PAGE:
When the commercials for this sequel to Captain America The First Avenger, and the next chapter in the Marvel Cinematic Universe, started showing up on TV, the blurb that kept coming up was “better than the Avengers.” Honestly, on a superhero movie scale, I didn’t think that was possible, and I didn’t believe the hype, but after seeing the film… I have to say… wow, it’s not hype, and yes, it may well be better than The Avengers. Find out why, spoiler warning, after the jump.
There are many elements at work in this film, as a sequel it continues the story of James ‘Bucky’ Barnes who was lost in the first Captain America film, but it also serves as a puzzle piece of Marvel Phase Two which is the road to the second Avengers movie, in which all of the characters are supposed to be changed and coming from a totally different viewpoint. As far as ‘changed,’ consider this movie to be the ultimate game changer, Marvel is playing for keeps, and planning for the long game. This movie blows everything up.
Much like Iron Man Three before it, there’s really no way to talk about Captain America The Winter Soldier without spoilers, so here’s your warning. If you haven’t seen the movie yet, read no further, or read at your own risk. You’ve been warned.
Those who read comics know who the Winter Soldier in the title refers to, and it’s a character that was re-introduced to Marvel Comics continuity to much controversy back in 2005. For decades after Captain America was revived from suspended animation, grieving over his lost partner Bucky, who died in the accident that caused Cap’s frosty sleep, was the catharsis and motivation that both haunted and kept the hero going. Like Ben Parker, and Doctor and Mrs. Wayne, Bucky was a character who existed only as a ghost to motivate the hero. Then writer Ed Brubaker brought him back as the Winter Soldier.
Similarly frozen by the Soviets, but defrosted and brainwashed as a human weapon to assassinate targets before being put back in the deep freeze, the Winter Soldier became an urban legend, a literal ghost, and in 2005, he crossed paths with Captain America and was revealed as his former partner. It was a shock to comics readers the world over, as it was often said, nobody stays dead except Bucky. He has since become a very popular character at Marvel Comics.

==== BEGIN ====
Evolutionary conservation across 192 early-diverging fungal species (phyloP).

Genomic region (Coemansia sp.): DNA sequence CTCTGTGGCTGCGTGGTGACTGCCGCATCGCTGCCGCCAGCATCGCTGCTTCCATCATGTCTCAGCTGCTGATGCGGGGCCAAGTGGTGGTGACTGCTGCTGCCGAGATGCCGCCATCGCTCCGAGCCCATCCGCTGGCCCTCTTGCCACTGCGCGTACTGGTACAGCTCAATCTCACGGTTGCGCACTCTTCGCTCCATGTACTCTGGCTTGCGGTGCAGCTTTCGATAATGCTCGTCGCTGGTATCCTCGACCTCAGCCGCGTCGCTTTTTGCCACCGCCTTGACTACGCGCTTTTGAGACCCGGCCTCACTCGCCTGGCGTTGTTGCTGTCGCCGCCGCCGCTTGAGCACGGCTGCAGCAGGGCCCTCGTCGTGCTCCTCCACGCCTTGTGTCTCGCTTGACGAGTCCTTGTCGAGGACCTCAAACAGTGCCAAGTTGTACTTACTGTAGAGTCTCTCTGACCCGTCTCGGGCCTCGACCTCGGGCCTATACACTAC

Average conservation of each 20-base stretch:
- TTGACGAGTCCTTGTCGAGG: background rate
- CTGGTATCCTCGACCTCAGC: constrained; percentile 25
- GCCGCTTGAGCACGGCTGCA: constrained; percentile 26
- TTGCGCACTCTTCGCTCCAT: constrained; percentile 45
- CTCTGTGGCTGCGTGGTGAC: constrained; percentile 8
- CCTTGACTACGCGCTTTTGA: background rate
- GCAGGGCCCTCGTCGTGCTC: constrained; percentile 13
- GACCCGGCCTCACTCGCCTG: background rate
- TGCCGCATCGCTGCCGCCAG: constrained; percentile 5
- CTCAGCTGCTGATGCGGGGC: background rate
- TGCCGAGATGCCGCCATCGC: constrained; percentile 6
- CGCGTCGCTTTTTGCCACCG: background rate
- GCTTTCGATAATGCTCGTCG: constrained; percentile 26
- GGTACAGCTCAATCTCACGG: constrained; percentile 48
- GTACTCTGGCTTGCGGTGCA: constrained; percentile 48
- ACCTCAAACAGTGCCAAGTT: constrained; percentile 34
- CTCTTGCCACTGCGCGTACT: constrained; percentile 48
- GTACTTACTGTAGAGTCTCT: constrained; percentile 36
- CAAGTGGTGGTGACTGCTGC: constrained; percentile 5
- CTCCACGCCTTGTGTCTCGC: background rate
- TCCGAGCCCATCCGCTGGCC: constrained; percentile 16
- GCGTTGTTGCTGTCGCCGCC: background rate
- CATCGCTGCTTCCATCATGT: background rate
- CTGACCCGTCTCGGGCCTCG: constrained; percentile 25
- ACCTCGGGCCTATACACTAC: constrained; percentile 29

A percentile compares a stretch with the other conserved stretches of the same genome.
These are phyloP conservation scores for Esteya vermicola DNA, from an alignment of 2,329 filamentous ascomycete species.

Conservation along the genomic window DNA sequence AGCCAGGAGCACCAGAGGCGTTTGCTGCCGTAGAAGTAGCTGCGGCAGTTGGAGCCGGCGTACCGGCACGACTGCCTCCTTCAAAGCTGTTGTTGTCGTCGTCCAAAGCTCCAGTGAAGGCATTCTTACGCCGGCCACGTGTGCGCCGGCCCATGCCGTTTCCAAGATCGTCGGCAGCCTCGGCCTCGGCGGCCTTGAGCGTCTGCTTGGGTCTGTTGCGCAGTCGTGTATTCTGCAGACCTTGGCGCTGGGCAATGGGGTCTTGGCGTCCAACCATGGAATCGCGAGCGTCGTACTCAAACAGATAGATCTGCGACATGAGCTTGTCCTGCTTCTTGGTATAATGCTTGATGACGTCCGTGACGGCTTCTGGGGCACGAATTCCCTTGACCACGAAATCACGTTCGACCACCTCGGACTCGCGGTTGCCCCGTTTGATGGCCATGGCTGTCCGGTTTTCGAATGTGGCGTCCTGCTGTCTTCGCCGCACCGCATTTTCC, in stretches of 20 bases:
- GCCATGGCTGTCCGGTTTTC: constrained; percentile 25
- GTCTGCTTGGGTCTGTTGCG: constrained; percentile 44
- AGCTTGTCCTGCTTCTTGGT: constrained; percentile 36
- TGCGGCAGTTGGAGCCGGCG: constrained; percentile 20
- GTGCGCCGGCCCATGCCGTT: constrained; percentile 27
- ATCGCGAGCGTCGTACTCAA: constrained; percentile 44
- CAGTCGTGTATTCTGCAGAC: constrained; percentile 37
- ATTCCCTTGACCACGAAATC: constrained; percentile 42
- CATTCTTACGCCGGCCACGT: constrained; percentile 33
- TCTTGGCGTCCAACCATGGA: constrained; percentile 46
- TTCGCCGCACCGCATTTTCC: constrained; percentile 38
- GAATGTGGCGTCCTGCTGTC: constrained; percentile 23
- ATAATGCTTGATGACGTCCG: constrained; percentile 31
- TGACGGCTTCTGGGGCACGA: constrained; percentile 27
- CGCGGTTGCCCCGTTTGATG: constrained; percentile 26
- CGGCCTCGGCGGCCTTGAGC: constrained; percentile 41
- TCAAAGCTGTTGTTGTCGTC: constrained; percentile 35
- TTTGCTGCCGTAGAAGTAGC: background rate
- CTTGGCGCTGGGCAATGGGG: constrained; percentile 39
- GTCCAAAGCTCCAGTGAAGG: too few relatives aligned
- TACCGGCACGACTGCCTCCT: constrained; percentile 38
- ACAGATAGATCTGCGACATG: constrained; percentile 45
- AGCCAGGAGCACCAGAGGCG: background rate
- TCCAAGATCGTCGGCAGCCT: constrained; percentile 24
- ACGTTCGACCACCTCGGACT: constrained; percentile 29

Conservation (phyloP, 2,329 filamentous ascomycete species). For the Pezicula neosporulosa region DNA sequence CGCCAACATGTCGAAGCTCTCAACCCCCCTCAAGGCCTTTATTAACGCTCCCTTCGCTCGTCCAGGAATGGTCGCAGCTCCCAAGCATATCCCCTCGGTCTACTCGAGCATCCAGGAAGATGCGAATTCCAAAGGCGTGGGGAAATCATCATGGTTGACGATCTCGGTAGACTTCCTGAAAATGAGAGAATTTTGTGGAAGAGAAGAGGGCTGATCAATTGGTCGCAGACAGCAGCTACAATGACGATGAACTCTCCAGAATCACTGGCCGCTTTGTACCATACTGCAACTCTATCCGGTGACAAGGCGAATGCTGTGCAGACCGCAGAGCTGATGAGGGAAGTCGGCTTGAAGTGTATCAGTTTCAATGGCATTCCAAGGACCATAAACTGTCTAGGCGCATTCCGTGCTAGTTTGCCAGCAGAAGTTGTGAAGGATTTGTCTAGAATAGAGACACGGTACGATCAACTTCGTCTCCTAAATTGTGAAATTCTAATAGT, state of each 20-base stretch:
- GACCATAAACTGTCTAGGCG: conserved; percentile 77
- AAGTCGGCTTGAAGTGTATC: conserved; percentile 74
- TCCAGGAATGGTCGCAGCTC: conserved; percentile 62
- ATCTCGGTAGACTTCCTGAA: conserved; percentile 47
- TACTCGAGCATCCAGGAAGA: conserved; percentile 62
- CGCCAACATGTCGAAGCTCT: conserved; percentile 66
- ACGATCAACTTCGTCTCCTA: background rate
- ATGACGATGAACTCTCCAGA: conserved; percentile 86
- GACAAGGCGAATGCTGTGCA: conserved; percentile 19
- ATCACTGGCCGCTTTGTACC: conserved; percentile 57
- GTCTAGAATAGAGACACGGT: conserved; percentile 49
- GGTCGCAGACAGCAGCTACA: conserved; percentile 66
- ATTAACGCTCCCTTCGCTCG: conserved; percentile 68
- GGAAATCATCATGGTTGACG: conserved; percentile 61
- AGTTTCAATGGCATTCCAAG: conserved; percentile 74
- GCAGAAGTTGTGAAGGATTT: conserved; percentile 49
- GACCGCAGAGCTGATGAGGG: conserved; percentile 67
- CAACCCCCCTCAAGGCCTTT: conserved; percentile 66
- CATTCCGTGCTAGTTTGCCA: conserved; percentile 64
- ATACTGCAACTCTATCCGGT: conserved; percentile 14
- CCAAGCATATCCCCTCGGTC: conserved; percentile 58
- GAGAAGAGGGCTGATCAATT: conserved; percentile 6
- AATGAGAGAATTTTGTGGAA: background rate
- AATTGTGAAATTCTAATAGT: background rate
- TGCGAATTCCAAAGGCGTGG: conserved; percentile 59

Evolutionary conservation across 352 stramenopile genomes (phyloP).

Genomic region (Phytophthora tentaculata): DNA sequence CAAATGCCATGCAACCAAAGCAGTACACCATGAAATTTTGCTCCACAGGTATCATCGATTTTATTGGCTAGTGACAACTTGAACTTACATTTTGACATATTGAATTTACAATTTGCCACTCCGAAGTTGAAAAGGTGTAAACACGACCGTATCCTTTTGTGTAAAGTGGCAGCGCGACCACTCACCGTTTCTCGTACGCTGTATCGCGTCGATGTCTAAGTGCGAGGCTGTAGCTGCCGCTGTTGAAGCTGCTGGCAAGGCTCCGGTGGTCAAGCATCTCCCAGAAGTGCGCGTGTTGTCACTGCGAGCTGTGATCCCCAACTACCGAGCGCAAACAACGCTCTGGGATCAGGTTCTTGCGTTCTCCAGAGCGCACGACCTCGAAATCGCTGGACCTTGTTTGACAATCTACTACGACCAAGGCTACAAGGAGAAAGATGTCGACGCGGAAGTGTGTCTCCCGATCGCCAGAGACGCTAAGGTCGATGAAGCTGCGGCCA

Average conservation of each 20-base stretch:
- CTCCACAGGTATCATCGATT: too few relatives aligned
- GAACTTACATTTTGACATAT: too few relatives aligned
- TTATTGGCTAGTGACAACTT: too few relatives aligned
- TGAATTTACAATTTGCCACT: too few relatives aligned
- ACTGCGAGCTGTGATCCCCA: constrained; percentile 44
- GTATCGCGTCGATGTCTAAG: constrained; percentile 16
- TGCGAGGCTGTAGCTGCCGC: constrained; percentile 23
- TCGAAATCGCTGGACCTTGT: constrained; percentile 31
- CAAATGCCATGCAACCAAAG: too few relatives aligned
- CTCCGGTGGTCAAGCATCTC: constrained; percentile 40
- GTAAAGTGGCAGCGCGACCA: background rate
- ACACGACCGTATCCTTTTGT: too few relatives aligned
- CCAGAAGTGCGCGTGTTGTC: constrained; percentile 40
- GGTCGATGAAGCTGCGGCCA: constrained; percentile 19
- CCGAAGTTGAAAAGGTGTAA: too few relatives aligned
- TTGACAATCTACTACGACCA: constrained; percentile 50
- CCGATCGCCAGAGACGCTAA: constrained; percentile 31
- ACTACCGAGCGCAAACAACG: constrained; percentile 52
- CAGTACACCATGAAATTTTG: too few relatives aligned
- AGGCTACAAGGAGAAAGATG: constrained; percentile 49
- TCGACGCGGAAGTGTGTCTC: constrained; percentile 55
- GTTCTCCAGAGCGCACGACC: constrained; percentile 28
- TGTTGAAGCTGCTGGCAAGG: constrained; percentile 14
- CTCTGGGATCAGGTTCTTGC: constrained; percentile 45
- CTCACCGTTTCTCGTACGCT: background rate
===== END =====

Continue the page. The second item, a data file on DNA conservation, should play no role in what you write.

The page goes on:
We watched Sebastian Stan as Bucky killed off camera in the first Captain America movie, so film audiences were similarly shocked when he reappeared in this one, but then again, that’s not the big shocker in Captain America The Winter Soldier. SHIELD, this one is all about SHIELD. For those unfamiliar with the Marvel Cinematic Universe, SHIELD is the spy organization behind both investigating these super-powered beings who have appeared in our midst, but also in corralling them and directing them. Yeah, they created the Avengers, but they’re also the heavies in this film.
Toby Jones, vocally at least, returns as Arnim Zola in a rather intriguing cinematic version of the villain. I like this incarnation, as his comics counterpart is rather silly no matter how you shake it. This version is appropriate and sinister, perfect for Zola. The villain created a program that has allowed Hydra to infest and grow within the infrastructure of SHIELD. It is so devious and subtle, that now SHIELD is Hydra. Its agents are doing evil in the name of Hydra, and those that are still loyal to the values of SHIELD are powerless to stop it.
The cast is phenomenal. Chris Evans is more believable and comfortable in the role of Captain America each time he appears. He is earnest, honest, and good – everything the character should be without being a cartoon. Hey, makers of Man of Steel, please take note, this is what a superhero is supposed to be like. We also finally get to see other sides of Scarlet Johansson’s Black Widow and Samuel L. Jackson’s Nick Fury. While I’m not entirely happy with the final destination for Fury, Johansson is given so much more room that usual to stretch and become a real character here.
Speaking of terrific character development, we come to Anthony Mackie’s Sam Wilson AKA the Falcon. His friendship with Steve Rogers is genuine and believable. The interaction for both is so good that when Sam pulls this Falcon identity out of nowhere (not so surprising in a fictional superhero universe, but slightly more difficult on the screen), we as viewers don’t blink. We believe in the Falcon, because we believe in Mackie’s Sam, and we believe in the Steve and Sam friendship. Great performances here. I do wish they had done more with Emily VanCamp’s Sharon Carter/Agent 13 however.
The aforementioned Toby Jones demonstrates evil with only his mechanized voice. Sebastian Stan is rather cold here, compared to his more human performance in the first film, but that’s the character, not him. Robert Redford gives the piece espionage cred from the 1970s and gives as good as he ever has. Despite the way he talks about being in ‘a cartoon movie’ in interviews, he is at his best with the villainous Alexander Pierce role. Though unnamed, Frank Grillo rocks as Crossbones, and it was pure joy to watch the filmmakers make a believable character of an absurd if traditional Cap villain like Batroc ze Leaper. Loved it!
I loved this movie. I might have some reservations about the violence, and with some of the shaky cam action sequences (and it very nearly is non-stop action), but when confronted with the Avengers blurb I started this review with, I have to say it’s at least a tie, and yeah, maybe better. This is an awesome flick, must see for comic readers and movie fans alike.
I don’t know about the repercussions for the Marvel Cinematic Universe though. Certainly it’s going crush ABC’s “Marvel’s Agents of SHIELD,” so keep an eye on my weekly reviews of that program right here at Biff Bam Pop!, you can read them here. And check out The Make Mine Magic Podcast this week for more of my commentary on the film. You can hear that here.